Chapters 10 & 11 (The Death of Stars & Neutron Stars & Black Holes) Quiz

Chapters 10 & 11 (The Death of Stars & Neutron Stars & Black Holes) Quiz

Info iconThis preview shows pages 1–3. Sign up to view the full content.

View Full Document Right Arrow Icon
Astronomy 101: Chapter 10: The Death of Stars & Chapter 11: Neutron Stars and Black Holes 1. How does the main-sequence lifetime of a star compare to its entire fusion lifetime? a. Stars spend about 10% of their fusion lifetimes on the main sequence. b. Stars spend about 30% of their fusion lifetimes on the main sequence. c. Stars spend about 50% of their fusion lifetimes on the main sequence. d. Stars spend about 70% of their fusion lifetimes on the main sequence. e. Stars spend about 90% of their fusion lifetimes on the main sequence. 2. What event marks the end of every star's main-sequence life? a. The end of hydrogen fusion in the core. b. The beginning of the CNO cycle. c. The beginning of the triple-alpha process. d. The formation of a planetary nebula. e. Both a and c above. 3. Why do medium- and high-mass main-sequence stars expand to become giants and supergiants? a. The triple-alpha process begins in their cores. b. Their hydrogen core fusion rate increases. c. Iron cores form and fusion ends. d. Gravity gets weaker with time. e. Hydrogen shell fusion begins. 4. Why can the lowest-mass stars never become giants? a. They never get hot enough for the triple-alpha process. b. Their gravity is too weak to stop them from expanding beyond the giant phase. c. They live so long that none have ever left the main sequence. d. The rate of hydrogen shell fusion is too slow to cause the star to expand. e. They are fully connective and never develop a hydrogen shell fusion zone.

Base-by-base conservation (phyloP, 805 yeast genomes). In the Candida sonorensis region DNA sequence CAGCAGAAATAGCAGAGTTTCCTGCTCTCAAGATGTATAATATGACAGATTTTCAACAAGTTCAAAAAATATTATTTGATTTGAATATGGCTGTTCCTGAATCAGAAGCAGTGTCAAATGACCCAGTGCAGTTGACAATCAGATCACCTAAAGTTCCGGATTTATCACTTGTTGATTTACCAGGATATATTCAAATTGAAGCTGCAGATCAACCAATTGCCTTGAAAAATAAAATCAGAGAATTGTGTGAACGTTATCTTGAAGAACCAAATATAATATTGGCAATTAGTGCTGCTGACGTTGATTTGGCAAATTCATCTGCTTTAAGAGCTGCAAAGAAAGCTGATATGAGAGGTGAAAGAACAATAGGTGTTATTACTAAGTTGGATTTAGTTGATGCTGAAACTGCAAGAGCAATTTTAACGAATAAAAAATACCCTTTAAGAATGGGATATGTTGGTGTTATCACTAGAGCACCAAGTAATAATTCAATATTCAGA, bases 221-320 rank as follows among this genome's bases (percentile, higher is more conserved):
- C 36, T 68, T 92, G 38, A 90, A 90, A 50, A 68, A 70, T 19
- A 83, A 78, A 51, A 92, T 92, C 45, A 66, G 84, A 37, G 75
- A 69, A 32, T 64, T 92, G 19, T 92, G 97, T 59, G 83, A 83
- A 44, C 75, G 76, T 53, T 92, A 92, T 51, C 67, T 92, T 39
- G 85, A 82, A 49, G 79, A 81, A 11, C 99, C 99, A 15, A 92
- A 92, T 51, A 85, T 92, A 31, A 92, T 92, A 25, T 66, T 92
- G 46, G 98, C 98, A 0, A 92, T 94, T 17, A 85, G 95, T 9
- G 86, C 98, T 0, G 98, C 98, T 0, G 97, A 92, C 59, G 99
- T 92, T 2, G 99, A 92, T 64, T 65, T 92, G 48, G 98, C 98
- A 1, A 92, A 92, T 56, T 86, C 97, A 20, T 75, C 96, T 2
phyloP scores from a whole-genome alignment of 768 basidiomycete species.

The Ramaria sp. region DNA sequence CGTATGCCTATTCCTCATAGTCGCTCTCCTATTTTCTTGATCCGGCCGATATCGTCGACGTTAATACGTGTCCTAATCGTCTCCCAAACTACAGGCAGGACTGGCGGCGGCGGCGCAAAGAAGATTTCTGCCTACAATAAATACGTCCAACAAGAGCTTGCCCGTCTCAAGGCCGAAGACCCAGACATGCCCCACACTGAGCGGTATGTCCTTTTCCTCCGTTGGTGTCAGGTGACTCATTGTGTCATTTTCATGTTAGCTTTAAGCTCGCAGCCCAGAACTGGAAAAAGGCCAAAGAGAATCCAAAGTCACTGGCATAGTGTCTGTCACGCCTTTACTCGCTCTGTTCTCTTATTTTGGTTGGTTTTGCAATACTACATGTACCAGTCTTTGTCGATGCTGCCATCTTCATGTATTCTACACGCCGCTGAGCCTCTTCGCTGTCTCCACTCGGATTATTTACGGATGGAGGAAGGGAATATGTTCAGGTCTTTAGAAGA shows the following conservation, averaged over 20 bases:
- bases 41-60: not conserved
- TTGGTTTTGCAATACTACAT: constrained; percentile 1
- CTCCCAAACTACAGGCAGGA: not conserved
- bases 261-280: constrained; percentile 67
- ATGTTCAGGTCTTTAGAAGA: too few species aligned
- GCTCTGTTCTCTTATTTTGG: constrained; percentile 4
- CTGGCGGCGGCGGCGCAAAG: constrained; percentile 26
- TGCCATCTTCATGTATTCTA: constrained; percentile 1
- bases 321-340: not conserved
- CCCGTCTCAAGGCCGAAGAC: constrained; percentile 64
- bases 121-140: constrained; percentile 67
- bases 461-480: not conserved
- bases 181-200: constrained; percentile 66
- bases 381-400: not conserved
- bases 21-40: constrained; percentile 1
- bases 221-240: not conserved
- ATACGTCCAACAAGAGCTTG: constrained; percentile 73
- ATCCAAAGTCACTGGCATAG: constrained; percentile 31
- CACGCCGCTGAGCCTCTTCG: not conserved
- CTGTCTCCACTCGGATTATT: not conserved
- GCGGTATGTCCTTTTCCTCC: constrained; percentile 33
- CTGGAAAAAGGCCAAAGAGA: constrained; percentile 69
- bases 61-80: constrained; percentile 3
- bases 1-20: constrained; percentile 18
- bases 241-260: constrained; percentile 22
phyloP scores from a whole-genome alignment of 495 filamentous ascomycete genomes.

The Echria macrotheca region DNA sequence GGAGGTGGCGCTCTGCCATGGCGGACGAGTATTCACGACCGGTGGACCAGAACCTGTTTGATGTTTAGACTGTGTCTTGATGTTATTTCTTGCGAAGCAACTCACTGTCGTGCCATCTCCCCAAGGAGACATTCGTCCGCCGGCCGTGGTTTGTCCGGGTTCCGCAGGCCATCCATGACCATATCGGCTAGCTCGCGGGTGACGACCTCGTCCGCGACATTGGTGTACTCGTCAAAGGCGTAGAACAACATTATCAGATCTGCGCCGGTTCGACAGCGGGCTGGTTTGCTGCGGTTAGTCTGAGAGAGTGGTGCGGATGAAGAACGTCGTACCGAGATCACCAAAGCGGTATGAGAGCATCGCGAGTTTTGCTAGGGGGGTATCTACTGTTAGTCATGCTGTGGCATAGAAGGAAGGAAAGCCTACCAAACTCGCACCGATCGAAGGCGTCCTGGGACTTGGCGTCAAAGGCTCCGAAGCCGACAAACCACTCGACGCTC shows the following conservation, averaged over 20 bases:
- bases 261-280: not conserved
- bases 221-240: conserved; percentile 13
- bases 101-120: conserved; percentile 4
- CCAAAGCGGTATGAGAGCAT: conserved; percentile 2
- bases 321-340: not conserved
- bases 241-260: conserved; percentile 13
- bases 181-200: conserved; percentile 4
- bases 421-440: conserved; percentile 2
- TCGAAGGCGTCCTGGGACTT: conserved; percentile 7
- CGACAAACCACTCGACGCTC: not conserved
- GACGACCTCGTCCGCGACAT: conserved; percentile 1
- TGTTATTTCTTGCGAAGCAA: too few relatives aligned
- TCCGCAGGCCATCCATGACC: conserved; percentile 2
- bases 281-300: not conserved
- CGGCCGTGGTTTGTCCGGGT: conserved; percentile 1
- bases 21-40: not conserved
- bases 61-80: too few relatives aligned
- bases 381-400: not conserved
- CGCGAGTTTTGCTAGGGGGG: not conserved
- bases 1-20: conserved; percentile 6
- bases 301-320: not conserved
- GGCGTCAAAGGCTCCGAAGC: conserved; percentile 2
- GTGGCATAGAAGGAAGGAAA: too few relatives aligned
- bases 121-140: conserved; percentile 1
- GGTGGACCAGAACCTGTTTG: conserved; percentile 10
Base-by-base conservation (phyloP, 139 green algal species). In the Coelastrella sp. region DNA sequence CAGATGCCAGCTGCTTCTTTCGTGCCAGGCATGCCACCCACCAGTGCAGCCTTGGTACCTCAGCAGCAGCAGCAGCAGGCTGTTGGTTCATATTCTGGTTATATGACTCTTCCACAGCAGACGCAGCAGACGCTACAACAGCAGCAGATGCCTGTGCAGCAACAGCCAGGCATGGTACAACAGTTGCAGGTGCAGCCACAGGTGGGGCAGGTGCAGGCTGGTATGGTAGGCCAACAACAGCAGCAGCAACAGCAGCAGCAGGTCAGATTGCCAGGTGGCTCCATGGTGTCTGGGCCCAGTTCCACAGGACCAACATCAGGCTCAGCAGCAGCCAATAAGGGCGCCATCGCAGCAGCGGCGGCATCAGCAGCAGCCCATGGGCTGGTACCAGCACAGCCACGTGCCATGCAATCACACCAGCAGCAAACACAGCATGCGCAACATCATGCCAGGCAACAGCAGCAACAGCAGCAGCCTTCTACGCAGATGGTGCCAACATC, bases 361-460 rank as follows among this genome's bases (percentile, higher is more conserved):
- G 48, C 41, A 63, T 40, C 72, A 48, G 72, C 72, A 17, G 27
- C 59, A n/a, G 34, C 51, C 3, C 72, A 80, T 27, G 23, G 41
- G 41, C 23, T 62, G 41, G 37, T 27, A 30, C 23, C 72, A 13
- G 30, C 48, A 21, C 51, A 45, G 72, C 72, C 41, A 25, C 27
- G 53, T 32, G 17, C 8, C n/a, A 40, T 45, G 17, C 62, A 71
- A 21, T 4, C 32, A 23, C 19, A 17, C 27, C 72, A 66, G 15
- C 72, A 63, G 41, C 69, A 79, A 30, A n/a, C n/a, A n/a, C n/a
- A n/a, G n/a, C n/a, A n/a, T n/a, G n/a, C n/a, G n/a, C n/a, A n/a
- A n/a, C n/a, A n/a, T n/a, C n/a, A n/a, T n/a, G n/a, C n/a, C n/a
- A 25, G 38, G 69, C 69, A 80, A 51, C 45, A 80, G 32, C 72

Background image of page 1

Info iconThis preview has intentionally blurred sections. Sign up to view the full version.

View Full DocumentRight Arrow Icon
5. Why does helium fusion require a higher temperature than hydrogen fusion? a. Helium nuclei have two protons, whereas hydrogen nuclei have only one proton. b. Helium nuclei have the greatest binding energy per nucleon. c. Helium nuclei are less massive than hydrogen nuclei. d.
Background image of page 2
Image of page 3
This is the end of the preview. Sign up to access the rest of the document.

This note was uploaded on 11/11/2011 for the course CH 101 taught by Professor Susanbontems during the Fall '11 term at Montgomery College.

Page1 / 6

Chapters 10 & 11 (The Death of Stars & Neutron Stars & Black Holes) Quiz

This preview shows document pages 1 - 3. Sign up to view the full document.

View Full Document Right Arrow Icon
Ask a homework question - tutors are online